And Nathan Schneider has further reasons “Why we should listen to anarchists in the age of Trump” for America Magazine

Despite the caricatures of black-bloc-style chaos, the bulk of anarchist tradition has sought for people to be better organized in their everyday lives—while they work, where they live, how they manage disagreements. This type of power emanates from below, and it is shared. Anarchists aspire to a kind of world in which the Donald Trumps among us can shout all they want but nobody has the need for flocking to them. Real, daily democracy does not leave much room for quite so much greatness.

Ijeomo Oluo asks these questions very powerfully in her essay “When You Brag That The Women’s Marches Were Nonviolent” for The Establishment

When you say that your protests were nonviolent, I wonder, how do you define violence?

Is it a brick?

Is it a rock?

Is it a baton?

Is it pepper spray?

Is it a firehose?

Is it a police dog?

Or is it poisoned water?

Is it a school suspension?

Is it mass incarceration?

Is it grinding poverty?

Is it that “random” airport security check?

Is it yet another traffic stop?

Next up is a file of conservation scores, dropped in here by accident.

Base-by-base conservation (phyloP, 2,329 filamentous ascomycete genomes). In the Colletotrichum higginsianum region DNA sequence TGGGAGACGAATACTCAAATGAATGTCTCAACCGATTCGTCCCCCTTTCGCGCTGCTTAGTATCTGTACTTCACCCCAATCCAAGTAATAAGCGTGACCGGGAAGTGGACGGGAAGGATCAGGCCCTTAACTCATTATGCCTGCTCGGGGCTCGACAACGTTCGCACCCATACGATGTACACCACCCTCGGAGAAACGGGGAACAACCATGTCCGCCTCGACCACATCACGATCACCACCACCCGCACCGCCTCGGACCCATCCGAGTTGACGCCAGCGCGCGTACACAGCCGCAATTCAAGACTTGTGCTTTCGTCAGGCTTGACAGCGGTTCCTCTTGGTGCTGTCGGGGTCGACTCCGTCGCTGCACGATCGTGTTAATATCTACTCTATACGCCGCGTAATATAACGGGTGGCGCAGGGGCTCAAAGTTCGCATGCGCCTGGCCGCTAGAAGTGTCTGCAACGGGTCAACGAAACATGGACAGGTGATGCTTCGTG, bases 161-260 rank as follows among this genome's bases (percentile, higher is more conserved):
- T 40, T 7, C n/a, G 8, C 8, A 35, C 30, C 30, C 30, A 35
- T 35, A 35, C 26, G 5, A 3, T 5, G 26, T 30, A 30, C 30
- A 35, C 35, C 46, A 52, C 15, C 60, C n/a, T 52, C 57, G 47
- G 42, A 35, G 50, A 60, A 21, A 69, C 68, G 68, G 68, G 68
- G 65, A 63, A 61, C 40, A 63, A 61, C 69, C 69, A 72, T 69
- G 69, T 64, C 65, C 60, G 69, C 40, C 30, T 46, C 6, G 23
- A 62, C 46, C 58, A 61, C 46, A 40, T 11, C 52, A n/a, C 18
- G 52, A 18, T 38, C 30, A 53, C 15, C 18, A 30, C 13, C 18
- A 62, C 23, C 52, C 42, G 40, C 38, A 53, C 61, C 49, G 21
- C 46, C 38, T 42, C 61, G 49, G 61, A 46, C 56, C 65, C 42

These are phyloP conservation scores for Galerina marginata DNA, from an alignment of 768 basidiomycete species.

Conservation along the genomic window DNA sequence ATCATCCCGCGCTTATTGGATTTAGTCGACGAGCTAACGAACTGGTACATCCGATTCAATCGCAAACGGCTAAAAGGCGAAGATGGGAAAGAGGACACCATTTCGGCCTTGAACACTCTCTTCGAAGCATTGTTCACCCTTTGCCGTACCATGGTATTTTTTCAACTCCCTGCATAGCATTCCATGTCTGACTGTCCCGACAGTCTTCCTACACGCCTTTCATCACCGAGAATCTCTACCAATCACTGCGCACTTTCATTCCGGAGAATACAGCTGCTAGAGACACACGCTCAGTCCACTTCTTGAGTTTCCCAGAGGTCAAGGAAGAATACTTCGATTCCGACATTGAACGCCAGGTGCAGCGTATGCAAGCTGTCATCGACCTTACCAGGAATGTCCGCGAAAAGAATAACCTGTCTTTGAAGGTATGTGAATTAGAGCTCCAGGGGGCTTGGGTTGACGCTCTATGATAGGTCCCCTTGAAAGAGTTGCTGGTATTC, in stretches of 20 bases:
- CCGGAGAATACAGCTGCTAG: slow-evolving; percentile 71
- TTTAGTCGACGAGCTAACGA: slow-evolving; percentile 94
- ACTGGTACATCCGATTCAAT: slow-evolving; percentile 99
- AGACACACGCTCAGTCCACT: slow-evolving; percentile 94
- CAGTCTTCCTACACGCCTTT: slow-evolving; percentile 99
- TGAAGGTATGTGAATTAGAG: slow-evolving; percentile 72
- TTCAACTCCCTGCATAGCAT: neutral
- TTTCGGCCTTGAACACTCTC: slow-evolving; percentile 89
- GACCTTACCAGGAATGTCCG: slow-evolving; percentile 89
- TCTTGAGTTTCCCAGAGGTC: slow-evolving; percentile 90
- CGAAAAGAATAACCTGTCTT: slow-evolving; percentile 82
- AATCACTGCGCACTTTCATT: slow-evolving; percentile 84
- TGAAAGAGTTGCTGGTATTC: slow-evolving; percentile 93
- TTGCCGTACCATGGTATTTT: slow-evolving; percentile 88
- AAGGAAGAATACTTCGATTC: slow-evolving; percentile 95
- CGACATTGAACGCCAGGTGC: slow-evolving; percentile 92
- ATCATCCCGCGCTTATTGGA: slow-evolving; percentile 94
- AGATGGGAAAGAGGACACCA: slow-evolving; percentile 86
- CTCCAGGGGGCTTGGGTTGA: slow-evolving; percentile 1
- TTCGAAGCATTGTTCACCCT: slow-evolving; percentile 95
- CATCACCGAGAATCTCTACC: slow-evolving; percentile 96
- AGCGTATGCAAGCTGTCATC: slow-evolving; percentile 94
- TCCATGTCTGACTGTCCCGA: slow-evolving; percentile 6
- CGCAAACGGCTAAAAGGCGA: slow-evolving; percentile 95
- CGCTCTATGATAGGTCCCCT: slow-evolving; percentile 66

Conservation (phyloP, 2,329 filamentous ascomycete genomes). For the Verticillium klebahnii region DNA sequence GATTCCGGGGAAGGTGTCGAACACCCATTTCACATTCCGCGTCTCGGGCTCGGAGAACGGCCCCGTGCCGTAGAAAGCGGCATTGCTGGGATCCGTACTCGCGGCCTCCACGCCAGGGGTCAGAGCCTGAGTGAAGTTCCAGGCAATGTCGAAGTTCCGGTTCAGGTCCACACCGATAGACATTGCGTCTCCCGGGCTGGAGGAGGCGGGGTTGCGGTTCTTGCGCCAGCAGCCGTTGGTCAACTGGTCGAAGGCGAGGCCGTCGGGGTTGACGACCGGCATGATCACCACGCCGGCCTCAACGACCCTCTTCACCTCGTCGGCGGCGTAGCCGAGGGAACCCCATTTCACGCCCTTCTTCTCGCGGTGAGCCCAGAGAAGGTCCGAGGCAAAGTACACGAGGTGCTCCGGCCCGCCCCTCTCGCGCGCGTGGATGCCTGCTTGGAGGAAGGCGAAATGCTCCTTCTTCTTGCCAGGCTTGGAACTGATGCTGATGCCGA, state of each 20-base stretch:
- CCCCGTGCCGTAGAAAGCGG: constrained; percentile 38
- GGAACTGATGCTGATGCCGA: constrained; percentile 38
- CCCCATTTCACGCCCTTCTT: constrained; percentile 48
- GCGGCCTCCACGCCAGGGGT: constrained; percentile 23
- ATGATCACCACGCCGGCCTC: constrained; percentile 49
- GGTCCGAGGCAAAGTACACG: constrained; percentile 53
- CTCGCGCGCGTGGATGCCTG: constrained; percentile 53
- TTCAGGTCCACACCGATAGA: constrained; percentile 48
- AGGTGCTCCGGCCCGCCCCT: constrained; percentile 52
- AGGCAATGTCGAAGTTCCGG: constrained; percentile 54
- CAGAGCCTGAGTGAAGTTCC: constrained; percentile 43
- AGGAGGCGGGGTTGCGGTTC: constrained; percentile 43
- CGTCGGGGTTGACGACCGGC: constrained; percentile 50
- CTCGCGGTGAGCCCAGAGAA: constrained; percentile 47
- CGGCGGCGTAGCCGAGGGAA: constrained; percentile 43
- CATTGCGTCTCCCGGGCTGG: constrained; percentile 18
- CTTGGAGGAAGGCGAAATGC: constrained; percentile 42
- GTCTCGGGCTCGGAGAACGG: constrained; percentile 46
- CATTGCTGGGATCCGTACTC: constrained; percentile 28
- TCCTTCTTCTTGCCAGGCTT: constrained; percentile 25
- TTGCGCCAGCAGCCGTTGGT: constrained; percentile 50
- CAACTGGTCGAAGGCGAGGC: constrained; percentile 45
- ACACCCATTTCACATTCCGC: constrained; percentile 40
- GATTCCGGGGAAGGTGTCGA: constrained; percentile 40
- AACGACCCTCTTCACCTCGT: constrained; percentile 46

Is it the toy gun in that kid’s hand?

Is it that stop and frisk?

Or is it the thought that you could march a million white women down the street without fear — and high five the same cops who wouldn’t hesitate to pepper spray black and brown faces begging for nothing less than their lives — and then call it progress?

And Jeremy Bendik-Keymer shares his thoughts on The Aesthetics of Protest in Hyperallergic. 

Aesthetics means attention to how things appear. The aesthetics of protest, then, should be about how sense becomes sense between people, pointing away from what we currently do and toward conversation. Or, as I like to put it: consideration, of people and of social reality. I wager that until protests take this democratic direction seriously, they will remain aesthetically blocked.

More generally, here is some of the writing we have found the most helpful to think with in the last couple of months.

Zadie SmithOn Optimism and Despair” in the New York Review of Books